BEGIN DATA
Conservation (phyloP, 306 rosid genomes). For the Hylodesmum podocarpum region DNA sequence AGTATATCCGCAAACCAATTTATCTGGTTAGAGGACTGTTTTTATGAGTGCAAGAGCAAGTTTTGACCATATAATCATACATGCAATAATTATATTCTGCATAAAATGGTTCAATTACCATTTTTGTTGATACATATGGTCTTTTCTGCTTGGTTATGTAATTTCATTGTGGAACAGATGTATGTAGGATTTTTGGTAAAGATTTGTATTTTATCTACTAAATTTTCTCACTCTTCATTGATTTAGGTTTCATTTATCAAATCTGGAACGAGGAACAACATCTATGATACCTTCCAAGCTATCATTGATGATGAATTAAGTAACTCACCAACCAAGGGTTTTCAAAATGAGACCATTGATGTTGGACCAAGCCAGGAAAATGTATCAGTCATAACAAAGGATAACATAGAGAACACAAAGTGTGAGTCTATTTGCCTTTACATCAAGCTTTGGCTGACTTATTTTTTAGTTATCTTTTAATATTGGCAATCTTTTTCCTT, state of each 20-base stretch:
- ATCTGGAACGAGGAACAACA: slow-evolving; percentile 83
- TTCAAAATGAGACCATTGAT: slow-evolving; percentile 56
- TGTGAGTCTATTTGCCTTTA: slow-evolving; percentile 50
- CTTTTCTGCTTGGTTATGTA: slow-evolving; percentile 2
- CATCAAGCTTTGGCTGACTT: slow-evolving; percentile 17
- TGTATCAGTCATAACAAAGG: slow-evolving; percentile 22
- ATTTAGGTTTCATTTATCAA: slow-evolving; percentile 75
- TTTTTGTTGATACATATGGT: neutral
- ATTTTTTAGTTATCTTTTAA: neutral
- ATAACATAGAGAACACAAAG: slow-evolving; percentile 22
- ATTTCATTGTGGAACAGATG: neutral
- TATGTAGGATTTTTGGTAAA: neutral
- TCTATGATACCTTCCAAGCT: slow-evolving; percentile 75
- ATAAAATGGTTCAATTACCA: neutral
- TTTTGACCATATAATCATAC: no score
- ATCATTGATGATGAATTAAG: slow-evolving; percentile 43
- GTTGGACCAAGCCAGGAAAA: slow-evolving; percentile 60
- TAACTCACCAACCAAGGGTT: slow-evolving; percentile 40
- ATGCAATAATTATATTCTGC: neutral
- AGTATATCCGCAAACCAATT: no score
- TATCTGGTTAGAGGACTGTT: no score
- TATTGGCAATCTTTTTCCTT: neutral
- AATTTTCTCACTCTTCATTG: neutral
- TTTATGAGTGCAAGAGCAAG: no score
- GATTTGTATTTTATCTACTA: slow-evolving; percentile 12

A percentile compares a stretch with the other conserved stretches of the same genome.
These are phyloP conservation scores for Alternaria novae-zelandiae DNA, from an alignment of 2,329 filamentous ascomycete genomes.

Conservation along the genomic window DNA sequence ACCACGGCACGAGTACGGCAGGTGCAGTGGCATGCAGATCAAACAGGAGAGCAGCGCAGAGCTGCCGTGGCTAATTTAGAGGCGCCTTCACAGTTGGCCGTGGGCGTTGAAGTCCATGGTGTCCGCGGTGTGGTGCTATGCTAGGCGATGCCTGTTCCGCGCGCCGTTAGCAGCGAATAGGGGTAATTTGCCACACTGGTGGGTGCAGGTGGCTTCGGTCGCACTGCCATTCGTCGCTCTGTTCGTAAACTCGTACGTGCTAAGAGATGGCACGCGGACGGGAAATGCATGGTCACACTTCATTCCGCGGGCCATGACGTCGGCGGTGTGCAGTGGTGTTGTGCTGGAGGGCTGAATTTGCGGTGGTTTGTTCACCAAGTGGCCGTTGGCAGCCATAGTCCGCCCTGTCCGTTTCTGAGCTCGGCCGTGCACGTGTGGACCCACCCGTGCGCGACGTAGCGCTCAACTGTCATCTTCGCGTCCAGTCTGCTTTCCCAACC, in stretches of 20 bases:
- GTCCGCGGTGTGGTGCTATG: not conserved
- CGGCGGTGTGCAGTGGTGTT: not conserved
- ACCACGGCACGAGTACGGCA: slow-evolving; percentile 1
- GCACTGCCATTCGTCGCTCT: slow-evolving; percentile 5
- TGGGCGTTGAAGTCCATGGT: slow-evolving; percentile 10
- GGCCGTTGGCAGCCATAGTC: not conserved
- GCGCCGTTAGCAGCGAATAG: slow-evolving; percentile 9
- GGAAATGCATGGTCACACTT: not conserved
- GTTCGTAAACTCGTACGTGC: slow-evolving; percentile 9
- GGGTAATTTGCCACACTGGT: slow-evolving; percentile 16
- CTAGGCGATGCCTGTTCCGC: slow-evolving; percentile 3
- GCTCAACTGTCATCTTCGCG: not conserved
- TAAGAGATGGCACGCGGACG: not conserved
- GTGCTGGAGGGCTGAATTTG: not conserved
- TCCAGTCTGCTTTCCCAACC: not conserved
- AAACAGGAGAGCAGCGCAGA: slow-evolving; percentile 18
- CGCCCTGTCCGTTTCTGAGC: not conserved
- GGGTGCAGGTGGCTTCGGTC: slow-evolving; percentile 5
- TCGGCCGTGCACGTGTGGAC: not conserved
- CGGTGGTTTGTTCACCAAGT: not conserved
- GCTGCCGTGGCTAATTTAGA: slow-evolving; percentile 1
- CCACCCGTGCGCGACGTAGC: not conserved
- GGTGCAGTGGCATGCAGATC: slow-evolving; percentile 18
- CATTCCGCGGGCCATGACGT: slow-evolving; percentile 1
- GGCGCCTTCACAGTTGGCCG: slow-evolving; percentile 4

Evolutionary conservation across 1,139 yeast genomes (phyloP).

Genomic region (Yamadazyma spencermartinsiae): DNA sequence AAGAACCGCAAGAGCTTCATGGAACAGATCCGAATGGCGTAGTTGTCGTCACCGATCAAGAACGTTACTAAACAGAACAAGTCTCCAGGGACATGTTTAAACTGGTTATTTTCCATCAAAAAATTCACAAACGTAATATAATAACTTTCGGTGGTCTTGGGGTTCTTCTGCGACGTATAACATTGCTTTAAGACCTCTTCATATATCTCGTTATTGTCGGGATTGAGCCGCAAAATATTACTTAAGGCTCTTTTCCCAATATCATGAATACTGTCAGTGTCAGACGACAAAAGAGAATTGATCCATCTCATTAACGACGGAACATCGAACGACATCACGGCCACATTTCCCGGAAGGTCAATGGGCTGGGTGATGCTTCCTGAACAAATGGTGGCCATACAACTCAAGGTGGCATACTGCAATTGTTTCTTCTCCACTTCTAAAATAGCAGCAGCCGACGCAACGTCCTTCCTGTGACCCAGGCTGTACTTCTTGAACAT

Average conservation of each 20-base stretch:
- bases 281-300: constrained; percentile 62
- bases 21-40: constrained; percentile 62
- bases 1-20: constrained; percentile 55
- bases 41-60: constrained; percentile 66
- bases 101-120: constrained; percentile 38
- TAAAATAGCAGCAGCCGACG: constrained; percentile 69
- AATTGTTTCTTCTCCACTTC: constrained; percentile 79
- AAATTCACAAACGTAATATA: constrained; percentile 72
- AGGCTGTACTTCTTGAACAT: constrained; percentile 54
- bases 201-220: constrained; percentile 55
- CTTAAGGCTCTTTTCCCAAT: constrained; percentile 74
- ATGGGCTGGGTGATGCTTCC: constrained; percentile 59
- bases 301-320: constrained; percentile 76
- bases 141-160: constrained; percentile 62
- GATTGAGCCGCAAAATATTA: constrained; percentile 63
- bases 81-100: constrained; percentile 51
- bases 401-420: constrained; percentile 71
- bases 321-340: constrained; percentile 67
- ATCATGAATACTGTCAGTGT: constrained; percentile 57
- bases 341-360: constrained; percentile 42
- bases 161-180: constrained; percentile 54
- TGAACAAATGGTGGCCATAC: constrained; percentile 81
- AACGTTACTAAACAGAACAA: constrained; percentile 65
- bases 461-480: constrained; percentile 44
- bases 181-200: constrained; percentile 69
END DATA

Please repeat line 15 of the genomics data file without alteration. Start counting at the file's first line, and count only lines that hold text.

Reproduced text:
- ATAAAATGGTTCAATTACCA: neutral